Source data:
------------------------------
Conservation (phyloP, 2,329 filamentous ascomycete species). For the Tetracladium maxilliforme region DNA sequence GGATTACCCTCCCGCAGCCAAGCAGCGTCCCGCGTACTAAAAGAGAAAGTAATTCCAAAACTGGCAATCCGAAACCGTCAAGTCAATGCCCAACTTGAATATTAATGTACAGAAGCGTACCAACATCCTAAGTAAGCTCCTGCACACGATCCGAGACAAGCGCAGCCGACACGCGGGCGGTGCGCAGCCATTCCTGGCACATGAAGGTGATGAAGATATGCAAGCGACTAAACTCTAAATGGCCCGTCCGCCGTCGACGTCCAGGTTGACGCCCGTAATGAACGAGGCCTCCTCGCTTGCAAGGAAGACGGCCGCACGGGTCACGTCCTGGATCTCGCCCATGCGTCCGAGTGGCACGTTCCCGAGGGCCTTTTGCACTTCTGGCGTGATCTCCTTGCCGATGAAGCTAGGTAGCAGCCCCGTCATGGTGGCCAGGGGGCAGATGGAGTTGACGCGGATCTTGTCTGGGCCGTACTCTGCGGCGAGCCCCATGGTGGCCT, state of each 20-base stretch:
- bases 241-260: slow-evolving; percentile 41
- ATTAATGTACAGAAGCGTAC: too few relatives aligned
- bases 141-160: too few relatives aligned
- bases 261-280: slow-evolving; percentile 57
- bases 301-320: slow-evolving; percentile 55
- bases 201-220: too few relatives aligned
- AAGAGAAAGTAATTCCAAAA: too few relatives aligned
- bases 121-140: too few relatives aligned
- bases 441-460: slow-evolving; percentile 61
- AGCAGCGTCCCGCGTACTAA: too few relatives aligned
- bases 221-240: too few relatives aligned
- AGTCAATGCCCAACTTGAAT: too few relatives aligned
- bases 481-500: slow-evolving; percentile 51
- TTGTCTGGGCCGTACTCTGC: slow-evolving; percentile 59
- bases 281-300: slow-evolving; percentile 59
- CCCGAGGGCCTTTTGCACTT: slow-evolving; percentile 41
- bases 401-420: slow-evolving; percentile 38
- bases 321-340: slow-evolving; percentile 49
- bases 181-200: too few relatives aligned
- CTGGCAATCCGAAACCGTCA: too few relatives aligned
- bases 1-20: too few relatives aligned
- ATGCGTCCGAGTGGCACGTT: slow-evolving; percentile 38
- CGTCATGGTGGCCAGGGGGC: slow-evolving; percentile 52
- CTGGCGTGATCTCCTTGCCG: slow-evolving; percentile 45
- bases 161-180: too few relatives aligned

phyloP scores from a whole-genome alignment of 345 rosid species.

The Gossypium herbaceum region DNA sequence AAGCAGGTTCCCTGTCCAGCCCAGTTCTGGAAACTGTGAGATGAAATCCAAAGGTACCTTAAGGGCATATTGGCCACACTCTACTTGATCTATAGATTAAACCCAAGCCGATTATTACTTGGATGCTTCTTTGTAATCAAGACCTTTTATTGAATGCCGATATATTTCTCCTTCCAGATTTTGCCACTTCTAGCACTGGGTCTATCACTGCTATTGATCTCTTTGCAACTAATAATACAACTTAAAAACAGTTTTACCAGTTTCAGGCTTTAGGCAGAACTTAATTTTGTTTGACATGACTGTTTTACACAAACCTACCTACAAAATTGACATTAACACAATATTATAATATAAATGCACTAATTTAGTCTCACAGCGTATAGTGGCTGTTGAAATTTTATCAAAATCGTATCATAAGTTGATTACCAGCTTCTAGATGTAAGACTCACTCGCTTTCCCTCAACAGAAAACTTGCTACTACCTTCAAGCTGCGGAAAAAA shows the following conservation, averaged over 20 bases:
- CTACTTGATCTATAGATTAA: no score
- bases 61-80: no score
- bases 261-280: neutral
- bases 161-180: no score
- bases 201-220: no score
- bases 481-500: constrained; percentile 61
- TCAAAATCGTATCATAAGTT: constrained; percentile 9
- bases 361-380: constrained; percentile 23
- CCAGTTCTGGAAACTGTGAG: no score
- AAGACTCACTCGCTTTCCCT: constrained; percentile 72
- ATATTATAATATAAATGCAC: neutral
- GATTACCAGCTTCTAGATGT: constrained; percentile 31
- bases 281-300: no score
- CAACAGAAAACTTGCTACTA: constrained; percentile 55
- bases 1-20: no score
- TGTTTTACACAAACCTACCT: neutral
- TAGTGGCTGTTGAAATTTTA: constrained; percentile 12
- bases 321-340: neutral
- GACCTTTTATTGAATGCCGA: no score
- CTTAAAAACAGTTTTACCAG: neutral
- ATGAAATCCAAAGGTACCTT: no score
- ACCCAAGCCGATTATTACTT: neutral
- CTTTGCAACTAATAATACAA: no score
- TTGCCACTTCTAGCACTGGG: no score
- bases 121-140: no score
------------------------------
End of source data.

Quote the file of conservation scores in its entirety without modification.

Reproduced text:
Conservation (phyloP, 2,329 filamentous ascomycete species). For the Tetracladium maxilliforme region DNA sequence GGATTACCCTCCCGCAGCCAAGCAGCGTCCCGCGTACTAAAAGAGAAAGTAATTCCAAAACTGGCAATCCGAAACCGTCAAGTCAATGCCCAACTTGAATATTAATGTACAGAAGCGTACCAACATCCTAAGTAAGCTCCTGCACACGATCCGAGACAAGCGCAGCCGACACGCGGGCGGTGCGCAGCCATTCCTGGCACATGAAGGTGATGAAGATATGCAAGCGACTAAACTCTAAATGGCCCGTCCGCCGTCGACGTCCAGGTTGACGCCCGTAATGAACGAGGCCTCCTCGCTTGCAAGGAAGACGGCCGCACGGGTCACGTCCTGGATCTCGCCCATGCGTCCGAGTGGCACGTTCCCGAGGGCCTTTTGCACTTCTGGCGTGATCTCCTTGCCGATGAAGCTAGGTAGCAGCCCCGTCATGGTGGCCAGGGGGCAGATGGAGTTGACGCGGATCTTGTCTGGGCCGTACTCTGCGGCGAGCCCCATGGTGGCCT, state of each 20-base stretch:
- bases 241-260: slow-evolving; percentile 41
- ATTAATGTACAGAAGCGTAC: too few relatives aligned
- bases 141-160: too few relatives aligned
- bases 261-280: slow-evolving; percentile 57
- bases 301-320: slow-evolving; percentile 55
- bases 201-220: too few relatives aligned
- AAGAGAAAGTAATTCCAAAA: too few relatives aligned
- bases 121-140: too few relatives aligned
- bases 441-460: slow-evolving; percentile 61
- AGCAGCGTCCCGCGTACTAA: too few relatives aligned
- bases 221-240: too few relatives aligned
- AGTCAATGCCCAACTTGAAT: too few relatives aligned
- bases 481-500: slow-evolving; percentile 51
- TTGTCTGGGCCGTACTCTGC: slow-evolving; percentile 59
- bases 281-300: slow-evolving; percentile 59
- CCCGAGGGCCTTTTGCACTT: slow-evolving; percentile 41
- bases 401-420: slow-evolving; percentile 38
- bases 321-340: slow-evolving; percentile 49
- bases 181-200: too few relatives aligned
- CTGGCAATCCGAAACCGTCA: too few relatives aligned
- bases 1-20: too few relatives aligned
- ATGCGTCCGAGTGGCACGTT: slow-evolving; percentile 38
- CGTCATGGTGGCCAGGGGGC: slow-evolving; percentile 52
- CTGGCGTGATCTCCTTGCCG: slow-evolving; percentile 45
- bases 161-180: too few relatives aligned

phyloP scores from a whole-genome alignment of 345 rosid species.

The Gossypium herbaceum region DNA sequence AAGCAGGTTCCCTGTCCAGCCCAGTTCTGGAAACTGTGAGATGAAATCCAAAGGTACCTTAAGGGCATATTGGCCACACTCTACTTGATCTATAGATTAAACCCAAGCCGATTATTACTTGGATGCTTCTTTGTAATCAAGACCTTTTATTGAATGCCGATATATTTCTCCTTCCAGATTTTGCCACTTCTAGCACTGGGTCTATCACTGCTATTGATCTCTTTGCAACTAATAATACAACTTAAAAACAGTTTTACCAGTTTCAGGCTTTAGGCAGAACTTAATTTTGTTTGACATGACTGTTTTACACAAACCTACCTACAAAATTGACATTAACACAATATTATAATATAAATGCACTAATTTAGTCTCACAGCGTATAGTGGCTGTTGAAATTTTATCAAAATCGTATCATAAGTTGATTACCAGCTTCTAGATGTAAGACTCACTCGCTTTCCCTCAACAGAAAACTTGCTACTACCTTCAAGCTGCGGAAAAAA shows the following conservation, averaged over 20 bases:
- CTACTTGATCTATAGATTAA: no score
- bases 61-80: no score
- bases 261-280: neutral
- bases 161-180: no score
- bases 201-220: no score
- bases 481-500: constrained; percentile 61
- TCAAAATCGTATCATAAGTT: constrained; percentile 9
- bases 361-380: constrained; percentile 23
- CCAGTTCTGGAAACTGTGAG: no score
- AAGACTCACTCGCTTTCCCT: constrained; percentile 72
- ATATTATAATATAAATGCAC: neutral
- GATTACCAGCTTCTAGATGT: constrained; percentile 31
- bases 281-300: no score
- CAACAGAAAACTTGCTACTA: constrained; percentile 55
- bases 1-20: no score
- TGTTTTACACAAACCTACCT: neutral
- TAGTGGCTGTTGAAATTTTA: constrained; percentile 12
- bases 321-340: neutral
- GACCTTTTATTGAATGCCGA: no score
- CTTAAAAACAGTTTTACCAG: neutral
- ATGAAATCCAAAGGTACCTT: no score
- ACCCAAGCCGATTATTACTT: neutral
- CTTTGCAACTAATAATACAA: no score
- TTGCCACTTCTAGCACTGGG: no score
- bases 121-140: no score